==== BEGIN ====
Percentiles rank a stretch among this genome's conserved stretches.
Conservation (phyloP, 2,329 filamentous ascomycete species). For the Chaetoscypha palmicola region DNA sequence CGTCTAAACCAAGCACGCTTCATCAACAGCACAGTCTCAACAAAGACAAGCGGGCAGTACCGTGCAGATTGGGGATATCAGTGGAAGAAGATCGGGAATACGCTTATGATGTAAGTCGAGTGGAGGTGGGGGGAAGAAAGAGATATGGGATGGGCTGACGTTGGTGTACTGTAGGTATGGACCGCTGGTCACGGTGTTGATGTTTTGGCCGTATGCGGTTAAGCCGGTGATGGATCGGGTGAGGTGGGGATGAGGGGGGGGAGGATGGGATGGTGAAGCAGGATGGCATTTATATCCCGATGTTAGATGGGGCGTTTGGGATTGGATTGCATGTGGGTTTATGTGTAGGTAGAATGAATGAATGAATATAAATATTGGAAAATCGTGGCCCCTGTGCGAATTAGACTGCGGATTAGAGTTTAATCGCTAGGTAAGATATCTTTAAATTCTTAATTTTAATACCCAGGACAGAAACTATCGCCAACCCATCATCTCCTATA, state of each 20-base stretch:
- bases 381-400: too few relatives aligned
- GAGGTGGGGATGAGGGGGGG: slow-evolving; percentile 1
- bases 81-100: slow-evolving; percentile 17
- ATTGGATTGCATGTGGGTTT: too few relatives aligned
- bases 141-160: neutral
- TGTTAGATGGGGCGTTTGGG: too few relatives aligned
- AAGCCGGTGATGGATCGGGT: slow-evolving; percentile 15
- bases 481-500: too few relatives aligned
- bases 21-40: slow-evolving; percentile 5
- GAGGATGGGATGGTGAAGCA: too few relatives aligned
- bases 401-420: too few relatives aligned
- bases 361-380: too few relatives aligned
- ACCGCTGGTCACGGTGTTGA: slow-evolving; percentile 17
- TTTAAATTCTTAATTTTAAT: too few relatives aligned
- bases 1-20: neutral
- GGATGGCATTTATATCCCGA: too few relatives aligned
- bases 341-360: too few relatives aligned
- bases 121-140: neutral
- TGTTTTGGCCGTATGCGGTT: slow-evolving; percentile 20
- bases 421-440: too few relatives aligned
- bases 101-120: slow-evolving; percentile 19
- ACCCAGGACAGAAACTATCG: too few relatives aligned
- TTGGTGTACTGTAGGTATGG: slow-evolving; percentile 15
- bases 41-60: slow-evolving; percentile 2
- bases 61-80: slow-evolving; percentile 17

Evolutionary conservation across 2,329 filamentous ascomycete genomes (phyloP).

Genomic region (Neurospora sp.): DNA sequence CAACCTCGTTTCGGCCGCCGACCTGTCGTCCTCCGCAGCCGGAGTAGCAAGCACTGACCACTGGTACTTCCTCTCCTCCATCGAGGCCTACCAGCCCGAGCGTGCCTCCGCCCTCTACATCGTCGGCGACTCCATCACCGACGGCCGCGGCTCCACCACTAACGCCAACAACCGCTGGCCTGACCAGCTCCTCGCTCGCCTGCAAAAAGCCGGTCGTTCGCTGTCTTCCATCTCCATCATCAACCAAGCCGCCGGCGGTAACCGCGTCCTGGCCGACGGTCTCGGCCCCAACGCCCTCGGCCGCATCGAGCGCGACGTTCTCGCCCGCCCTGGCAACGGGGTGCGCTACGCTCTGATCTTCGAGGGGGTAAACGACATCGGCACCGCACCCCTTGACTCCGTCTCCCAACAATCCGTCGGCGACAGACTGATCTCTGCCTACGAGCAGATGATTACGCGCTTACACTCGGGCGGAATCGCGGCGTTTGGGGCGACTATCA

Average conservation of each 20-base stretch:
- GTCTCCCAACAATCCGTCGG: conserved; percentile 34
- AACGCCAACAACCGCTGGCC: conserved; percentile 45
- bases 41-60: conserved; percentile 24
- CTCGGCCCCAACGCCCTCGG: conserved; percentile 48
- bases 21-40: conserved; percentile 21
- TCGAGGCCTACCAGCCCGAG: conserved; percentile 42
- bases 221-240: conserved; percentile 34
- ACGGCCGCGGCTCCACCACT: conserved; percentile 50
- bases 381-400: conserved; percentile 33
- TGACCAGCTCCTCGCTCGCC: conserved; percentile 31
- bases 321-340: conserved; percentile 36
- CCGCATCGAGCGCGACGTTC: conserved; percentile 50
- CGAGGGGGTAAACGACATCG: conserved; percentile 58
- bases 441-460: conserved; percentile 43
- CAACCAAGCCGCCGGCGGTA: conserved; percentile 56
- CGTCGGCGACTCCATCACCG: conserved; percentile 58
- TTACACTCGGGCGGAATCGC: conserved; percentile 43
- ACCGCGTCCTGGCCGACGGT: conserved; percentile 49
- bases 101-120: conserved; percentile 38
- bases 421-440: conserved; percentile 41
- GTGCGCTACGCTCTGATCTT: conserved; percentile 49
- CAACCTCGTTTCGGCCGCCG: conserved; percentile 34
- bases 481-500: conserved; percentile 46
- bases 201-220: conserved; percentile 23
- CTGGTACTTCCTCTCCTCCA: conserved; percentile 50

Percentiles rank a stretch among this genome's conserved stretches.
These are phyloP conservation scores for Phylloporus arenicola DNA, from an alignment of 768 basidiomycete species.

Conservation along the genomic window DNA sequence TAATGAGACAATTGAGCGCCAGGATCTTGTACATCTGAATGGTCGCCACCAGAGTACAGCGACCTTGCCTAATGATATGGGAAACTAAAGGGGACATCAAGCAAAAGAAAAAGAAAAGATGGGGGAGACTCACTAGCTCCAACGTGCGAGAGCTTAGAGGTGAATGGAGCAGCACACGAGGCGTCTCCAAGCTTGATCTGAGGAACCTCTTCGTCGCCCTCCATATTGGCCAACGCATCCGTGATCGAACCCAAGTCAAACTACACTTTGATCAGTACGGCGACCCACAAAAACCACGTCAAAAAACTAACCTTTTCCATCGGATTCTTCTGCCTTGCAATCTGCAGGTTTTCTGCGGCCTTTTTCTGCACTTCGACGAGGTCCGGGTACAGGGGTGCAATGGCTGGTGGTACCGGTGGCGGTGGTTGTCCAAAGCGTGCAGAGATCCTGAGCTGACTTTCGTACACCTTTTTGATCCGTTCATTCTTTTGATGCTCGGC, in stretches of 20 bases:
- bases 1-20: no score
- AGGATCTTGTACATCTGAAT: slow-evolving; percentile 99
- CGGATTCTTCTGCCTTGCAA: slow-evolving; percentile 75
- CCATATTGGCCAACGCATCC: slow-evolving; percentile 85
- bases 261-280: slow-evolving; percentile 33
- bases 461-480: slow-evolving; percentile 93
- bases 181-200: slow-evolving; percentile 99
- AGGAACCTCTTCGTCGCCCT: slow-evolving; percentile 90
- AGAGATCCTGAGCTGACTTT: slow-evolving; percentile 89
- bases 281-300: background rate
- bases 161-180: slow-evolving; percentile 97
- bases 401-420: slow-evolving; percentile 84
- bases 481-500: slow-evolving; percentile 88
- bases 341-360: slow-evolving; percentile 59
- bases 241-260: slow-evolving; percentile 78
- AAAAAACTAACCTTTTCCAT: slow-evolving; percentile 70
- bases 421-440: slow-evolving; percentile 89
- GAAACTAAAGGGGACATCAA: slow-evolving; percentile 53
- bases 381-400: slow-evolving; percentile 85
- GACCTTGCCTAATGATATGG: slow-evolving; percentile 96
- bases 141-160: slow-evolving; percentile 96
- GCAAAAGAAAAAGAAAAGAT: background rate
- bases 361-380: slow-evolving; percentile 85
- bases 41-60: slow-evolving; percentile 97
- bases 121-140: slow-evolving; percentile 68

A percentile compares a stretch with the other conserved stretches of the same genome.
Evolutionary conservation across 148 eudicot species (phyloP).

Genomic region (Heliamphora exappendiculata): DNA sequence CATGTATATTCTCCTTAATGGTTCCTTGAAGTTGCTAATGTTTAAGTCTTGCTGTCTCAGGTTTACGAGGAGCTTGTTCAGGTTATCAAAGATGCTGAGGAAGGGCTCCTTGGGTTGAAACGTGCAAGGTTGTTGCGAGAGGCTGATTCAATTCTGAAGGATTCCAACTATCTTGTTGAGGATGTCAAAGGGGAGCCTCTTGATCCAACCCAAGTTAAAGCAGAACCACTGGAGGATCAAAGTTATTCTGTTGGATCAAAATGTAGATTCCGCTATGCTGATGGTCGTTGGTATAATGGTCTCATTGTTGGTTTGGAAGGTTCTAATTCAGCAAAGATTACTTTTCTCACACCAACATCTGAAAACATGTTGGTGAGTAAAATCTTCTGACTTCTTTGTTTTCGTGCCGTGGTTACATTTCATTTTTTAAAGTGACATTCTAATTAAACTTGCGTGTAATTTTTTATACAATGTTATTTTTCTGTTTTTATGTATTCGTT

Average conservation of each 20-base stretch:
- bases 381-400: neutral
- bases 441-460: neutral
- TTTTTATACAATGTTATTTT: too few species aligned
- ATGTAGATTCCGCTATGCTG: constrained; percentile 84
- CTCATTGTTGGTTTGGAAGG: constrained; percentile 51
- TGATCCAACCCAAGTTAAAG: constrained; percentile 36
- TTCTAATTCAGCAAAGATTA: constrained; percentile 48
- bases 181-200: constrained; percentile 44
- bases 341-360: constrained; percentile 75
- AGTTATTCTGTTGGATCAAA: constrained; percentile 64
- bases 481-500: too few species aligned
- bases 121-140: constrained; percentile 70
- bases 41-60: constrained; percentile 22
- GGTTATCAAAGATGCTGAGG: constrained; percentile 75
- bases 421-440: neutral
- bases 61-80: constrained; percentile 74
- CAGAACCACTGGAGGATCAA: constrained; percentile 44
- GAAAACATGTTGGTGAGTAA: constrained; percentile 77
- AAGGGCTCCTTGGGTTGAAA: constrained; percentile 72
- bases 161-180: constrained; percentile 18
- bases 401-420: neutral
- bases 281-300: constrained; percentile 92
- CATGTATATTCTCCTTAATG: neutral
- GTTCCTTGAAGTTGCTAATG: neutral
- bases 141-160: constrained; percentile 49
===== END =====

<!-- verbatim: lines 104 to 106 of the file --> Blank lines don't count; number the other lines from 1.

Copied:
- CAGAACCACTGGAGGATCAA: constrained; percentile 44
- GAAAACATGTTGGTGAGTAA: constrained; percentile 77
- AAGGGCTCCTTGGGTTGAAA: constrained; percentile 72